Question:

From the point of view of parenting children, what am I to learn from Luke 2:41-52?

What principle did Jesus learn from this experience? To obey his
parents at all costs?  Or it's sometimes acceptable to disobey them, especially if it means not prioritizing the will of our Heavenly Father?

What should children learn from this story in terms of obedience to their parents?

We will be considering this story on Sunday. The theme for that day is parenting.  I didn't choose the Scripture passage!  The children are aged between 10 and 12 years.


Answer:

For a commentary on the story itself, take a look at "Jesus' Birth and Childhood" under the subhead "Jesus' Childhood."

This was not a case of disobedience. Travel in those days was in large groups to provide protection from thieves. As typically happens when there are large groups of family and friends traveling together, the children bounce between one group and another. It appears that in the bustle of leaving Jerusalem to return to Nazareth, Joseph and Mary made the mistake of assuming Jesus was with one of the other families. Since each family doesn't necessarily travel at the same pace, it wasn't until they reached the evening stopping point that they realized that Jesus wasn't there.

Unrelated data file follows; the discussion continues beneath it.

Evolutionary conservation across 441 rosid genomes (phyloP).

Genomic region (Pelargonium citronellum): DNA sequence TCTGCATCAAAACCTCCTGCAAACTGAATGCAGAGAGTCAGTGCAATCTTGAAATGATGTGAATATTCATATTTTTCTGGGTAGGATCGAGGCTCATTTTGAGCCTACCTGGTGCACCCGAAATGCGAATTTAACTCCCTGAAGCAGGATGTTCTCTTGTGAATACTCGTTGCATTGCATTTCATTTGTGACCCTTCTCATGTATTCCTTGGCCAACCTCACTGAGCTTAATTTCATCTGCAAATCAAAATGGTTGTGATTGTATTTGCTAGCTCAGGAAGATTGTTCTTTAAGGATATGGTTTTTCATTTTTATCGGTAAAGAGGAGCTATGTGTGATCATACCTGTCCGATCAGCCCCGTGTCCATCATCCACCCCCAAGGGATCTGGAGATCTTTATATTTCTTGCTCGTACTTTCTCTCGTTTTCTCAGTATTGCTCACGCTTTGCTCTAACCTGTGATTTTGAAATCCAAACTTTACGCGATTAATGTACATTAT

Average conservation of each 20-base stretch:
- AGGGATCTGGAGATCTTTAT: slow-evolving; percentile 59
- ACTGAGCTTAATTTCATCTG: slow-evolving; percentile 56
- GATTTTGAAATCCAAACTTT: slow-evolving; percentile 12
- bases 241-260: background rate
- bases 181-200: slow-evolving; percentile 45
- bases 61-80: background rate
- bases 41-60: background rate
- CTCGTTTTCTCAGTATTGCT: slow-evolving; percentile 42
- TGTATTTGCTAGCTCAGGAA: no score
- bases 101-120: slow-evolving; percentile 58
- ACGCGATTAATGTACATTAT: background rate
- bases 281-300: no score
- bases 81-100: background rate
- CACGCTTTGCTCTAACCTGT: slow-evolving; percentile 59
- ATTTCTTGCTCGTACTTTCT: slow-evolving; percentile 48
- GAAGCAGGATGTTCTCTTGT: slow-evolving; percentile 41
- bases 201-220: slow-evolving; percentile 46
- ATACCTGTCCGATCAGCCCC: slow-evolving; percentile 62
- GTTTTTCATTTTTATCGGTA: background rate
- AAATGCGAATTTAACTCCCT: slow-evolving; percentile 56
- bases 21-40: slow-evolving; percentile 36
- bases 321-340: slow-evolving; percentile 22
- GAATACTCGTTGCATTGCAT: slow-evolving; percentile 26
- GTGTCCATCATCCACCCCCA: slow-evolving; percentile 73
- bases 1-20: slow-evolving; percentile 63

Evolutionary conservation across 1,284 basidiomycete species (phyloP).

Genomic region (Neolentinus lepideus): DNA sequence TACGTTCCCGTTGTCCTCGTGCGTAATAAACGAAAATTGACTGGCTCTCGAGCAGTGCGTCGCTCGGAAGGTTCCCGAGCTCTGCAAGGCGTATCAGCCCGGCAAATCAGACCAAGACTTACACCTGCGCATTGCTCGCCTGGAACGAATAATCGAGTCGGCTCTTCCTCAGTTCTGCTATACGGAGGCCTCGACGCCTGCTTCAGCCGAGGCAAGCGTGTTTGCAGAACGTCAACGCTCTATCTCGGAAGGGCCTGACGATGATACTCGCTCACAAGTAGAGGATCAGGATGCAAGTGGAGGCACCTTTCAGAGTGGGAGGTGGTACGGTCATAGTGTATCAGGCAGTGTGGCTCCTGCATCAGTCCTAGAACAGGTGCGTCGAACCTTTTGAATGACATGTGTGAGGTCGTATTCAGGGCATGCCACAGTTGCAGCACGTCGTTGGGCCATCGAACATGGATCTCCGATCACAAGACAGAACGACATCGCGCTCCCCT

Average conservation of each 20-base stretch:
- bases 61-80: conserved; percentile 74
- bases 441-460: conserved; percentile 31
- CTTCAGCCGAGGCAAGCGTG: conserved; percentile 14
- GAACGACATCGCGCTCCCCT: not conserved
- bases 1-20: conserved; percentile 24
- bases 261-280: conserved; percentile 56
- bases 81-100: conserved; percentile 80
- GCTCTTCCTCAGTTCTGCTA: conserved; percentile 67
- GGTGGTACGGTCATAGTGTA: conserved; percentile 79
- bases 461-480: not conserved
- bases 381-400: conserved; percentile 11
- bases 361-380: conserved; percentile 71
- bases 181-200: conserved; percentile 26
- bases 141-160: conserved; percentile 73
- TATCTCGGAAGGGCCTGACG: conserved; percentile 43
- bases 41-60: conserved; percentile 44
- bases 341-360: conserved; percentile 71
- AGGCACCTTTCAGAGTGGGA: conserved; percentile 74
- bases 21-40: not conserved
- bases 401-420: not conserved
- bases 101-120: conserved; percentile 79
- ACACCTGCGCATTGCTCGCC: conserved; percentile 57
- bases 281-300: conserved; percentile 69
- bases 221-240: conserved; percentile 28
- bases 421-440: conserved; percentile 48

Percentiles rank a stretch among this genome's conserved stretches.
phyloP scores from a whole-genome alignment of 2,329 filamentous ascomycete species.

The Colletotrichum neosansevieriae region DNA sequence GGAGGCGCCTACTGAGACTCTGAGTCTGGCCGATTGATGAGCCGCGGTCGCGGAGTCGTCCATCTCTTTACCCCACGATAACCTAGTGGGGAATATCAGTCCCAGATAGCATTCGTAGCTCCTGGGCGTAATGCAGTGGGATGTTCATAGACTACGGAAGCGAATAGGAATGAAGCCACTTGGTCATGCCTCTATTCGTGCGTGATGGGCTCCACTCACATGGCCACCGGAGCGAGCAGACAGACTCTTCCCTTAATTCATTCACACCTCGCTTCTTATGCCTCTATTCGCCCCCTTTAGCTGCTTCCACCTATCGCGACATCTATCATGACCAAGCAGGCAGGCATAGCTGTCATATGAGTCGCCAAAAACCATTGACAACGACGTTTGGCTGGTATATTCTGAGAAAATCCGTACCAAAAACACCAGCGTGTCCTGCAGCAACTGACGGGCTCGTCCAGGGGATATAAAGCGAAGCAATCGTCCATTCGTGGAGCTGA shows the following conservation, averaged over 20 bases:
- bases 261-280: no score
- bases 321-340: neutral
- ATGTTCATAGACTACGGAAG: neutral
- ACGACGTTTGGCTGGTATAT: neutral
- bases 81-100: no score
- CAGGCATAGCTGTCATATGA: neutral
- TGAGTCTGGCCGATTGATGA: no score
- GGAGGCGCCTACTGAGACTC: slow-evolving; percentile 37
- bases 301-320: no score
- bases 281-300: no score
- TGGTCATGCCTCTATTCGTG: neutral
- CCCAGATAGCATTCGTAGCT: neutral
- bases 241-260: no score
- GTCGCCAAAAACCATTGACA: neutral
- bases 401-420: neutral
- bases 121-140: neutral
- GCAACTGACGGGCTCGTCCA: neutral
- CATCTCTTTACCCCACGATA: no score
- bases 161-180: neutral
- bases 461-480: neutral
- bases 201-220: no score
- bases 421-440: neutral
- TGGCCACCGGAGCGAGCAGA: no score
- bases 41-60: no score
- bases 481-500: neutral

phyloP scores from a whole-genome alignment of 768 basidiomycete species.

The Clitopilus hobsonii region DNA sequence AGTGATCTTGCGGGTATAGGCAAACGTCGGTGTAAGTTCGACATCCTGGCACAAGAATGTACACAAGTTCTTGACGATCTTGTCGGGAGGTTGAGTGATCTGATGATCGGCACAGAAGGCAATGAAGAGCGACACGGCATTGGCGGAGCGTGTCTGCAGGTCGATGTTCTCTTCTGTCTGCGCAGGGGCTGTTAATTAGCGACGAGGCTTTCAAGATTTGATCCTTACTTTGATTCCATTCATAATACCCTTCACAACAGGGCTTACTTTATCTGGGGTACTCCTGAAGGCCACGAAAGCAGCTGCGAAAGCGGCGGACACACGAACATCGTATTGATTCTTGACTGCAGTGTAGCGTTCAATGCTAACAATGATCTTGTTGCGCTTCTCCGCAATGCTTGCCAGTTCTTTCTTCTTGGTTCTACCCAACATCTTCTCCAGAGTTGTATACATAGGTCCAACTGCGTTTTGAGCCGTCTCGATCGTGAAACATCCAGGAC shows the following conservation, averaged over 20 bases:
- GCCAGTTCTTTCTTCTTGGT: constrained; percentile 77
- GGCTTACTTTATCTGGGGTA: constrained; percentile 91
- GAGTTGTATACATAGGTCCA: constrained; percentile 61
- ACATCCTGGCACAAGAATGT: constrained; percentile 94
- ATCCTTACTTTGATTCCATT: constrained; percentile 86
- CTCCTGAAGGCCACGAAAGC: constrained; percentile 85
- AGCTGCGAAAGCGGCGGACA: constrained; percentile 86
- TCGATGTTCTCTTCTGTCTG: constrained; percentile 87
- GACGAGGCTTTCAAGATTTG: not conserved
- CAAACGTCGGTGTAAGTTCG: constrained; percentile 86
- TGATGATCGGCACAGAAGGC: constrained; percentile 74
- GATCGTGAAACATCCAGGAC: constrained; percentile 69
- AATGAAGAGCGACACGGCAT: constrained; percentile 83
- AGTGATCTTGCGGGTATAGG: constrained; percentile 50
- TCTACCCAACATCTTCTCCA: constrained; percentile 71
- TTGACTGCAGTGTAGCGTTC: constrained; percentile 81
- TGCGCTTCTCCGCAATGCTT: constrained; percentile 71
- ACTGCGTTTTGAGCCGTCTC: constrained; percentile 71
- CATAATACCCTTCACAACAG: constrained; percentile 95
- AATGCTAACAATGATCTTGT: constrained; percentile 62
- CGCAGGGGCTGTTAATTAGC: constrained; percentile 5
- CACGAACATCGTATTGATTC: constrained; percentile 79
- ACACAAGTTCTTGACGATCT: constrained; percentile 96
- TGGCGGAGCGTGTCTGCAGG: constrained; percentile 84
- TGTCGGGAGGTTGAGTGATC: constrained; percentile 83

Many parents have faced similar points of panic. You stop at a gas station and take off assuming everyone is still in their seats, not realizing one child with off to the restroom while you were distracted. It is only when you are several miles down the road that someone points out that you're short a child. And then panic sets in!

Joseph and Mary immediate return to Jerusalem, but since they were a day's journey away, it took time to get back. Jerusalem is not a small town. It is a large city of about 160,000 people with millions visiting it during the Passover. For three days they scoured the town looking for Jesus. Finally, they found him in the temple.

Like any parent who has been in a panic and finally finds their child safe, Mary asked, "Son, why have You done this to us? Look, Your father and I have sought You anxiously" (Luke 2:48). There is the natural feeling of blaming the child for all of your worries. You know you did everything possible to find him, so it is assumed that the child made matters harder by not being easily found.

But Jesus points out the flaw in Mary's thinking. "Why did you seek Me? Did you not know that I must be about My Father's business?" (Luke 2:49). If they had just stopped and thought a moment, they would have known exactly where Jesus could have been found. They didn't need to spend three days looking in every nook in Jerusalem. They could have went straight to the Temple.

This story can be used to illustrate a number of teachings. But let's focus on what we can learn. The ones who learned in these events is Joseph and Mary, not Jesus. It took them a number of years to figure it out.